Lauren Dickason trial: ‘She intended for the victims to die’, says forensic psychiatrist

The Dickason family moved to New Zealand in 2021. File Picture

The Dickason family moved to New Zealand in 2021. File Picture

Published Aug 3, 2023


Warning: This story contains graphic details and may be triggering to some readers

The forensic psychiatrist currently on the witness stand in a trial where a South African mother is accused of murdering her three children in New Zealand told the High Court in Christchurch she intended for her children to die.

Originally from Pretoria, Lauren Dickason, 42, is accused of murdering six-year-old Liané and two-year-old twins, Maya and Karla by first strangling them with cable ties, but ending their lives by smothering them with their blankets in September 2021.

Her husband, orthopaedic surgeon Graham Dickason discovered the bodies when he got home from a work function.

Forensic psychiatrist Dr Simone McLeavey was the first expert to interview Lauren after the alleged murders.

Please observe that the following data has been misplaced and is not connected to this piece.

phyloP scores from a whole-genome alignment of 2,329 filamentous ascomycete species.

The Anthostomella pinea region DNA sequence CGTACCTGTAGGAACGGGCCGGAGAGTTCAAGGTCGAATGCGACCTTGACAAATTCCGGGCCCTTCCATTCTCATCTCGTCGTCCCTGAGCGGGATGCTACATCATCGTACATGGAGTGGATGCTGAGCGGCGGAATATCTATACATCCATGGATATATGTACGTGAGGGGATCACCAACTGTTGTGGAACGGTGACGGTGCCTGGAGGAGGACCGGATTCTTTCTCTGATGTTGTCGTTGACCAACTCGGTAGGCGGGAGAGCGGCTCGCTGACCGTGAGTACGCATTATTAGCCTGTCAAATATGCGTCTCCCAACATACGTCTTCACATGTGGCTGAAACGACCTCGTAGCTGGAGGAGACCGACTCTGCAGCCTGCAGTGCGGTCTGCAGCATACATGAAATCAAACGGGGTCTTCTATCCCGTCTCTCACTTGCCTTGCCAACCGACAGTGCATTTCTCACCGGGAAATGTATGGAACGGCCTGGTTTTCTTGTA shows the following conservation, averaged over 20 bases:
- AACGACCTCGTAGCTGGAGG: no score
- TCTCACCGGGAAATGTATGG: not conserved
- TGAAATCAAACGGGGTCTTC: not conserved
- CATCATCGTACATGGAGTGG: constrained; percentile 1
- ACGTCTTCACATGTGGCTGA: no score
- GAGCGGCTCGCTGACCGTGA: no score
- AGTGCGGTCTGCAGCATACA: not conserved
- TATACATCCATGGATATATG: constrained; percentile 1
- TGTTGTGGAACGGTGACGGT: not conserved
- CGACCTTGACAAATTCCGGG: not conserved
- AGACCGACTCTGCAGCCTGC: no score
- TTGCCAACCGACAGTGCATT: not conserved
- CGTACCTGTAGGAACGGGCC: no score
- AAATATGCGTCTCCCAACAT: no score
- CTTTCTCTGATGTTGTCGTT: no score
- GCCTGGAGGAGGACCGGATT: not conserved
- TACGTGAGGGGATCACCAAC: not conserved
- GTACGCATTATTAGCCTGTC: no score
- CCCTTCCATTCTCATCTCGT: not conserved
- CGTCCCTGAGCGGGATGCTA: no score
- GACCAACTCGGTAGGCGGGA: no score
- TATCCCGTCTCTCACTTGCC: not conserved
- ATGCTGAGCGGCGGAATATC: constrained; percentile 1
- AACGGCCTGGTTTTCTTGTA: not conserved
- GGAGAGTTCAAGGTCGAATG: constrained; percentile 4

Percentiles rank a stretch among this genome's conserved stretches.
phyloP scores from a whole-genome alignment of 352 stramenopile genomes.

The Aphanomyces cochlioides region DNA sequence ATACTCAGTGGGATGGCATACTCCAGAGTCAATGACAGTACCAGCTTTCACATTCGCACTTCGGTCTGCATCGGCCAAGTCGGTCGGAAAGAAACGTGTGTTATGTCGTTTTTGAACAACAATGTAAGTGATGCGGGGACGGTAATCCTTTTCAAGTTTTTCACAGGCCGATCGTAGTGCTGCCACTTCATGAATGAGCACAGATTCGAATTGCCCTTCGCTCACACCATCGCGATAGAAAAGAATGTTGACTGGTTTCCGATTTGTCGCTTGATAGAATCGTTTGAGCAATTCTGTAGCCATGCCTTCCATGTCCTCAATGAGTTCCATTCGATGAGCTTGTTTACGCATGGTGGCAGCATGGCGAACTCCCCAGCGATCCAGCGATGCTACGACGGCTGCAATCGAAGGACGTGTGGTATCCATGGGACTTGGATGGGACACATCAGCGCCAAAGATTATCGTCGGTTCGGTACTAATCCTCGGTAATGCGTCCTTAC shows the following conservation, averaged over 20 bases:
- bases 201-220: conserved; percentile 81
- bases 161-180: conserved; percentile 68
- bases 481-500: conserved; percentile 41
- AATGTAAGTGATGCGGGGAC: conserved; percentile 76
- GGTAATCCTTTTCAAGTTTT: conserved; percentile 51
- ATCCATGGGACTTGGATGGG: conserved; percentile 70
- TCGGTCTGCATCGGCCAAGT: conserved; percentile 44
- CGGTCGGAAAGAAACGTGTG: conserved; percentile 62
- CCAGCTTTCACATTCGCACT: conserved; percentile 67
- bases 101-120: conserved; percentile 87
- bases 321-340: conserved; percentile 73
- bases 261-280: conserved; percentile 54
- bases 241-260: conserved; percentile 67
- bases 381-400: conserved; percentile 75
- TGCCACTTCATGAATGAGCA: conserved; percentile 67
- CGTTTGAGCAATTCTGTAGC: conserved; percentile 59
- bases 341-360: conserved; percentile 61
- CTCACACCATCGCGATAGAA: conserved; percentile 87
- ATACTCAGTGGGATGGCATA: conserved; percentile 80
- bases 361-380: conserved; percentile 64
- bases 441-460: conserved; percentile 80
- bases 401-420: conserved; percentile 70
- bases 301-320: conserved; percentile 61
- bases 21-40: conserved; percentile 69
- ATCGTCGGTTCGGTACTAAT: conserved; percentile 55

McLeavey testified that while Lauren may suffer from a disease of the mind, the extent was not sufficient to render her incapable of understanding the nature of her actions, Stuff.NZ reported.

The forensic psychiatrist told the court that Lauren’s actions indicate premeditation rather than the killings being impulsive as she claimed, due to the previously deleted searches on how to overdose children.

McLeavey told the court Lauren intended for the victims to die and she was aware her actions could result in the deaths.

She said any altruistic motivation was formed by control and anger in regards to the prospect of another woman raising her children.

McLeavey further stated that stress was a factor in driving the killings, but emphasises that the stressors did not lead to the murders or suicides, but rather a person’s perception of the stressor.

In her expert opinion, McLeavey told the court Lauren would not be eligible for an insanity defence. She also stated there is no evidence that Lauren has an infanticide defence available.

Earlier during the trial, forensic psychiatrist Dr Erik Monasterio, who also interview Lauren, testified he was struck by the way she described the incident to him.

He said Lauren checked the children’s vitals as she was killing them and the extra lengths she went to in order to ensure their deaths showed she was sane.

The trial continues.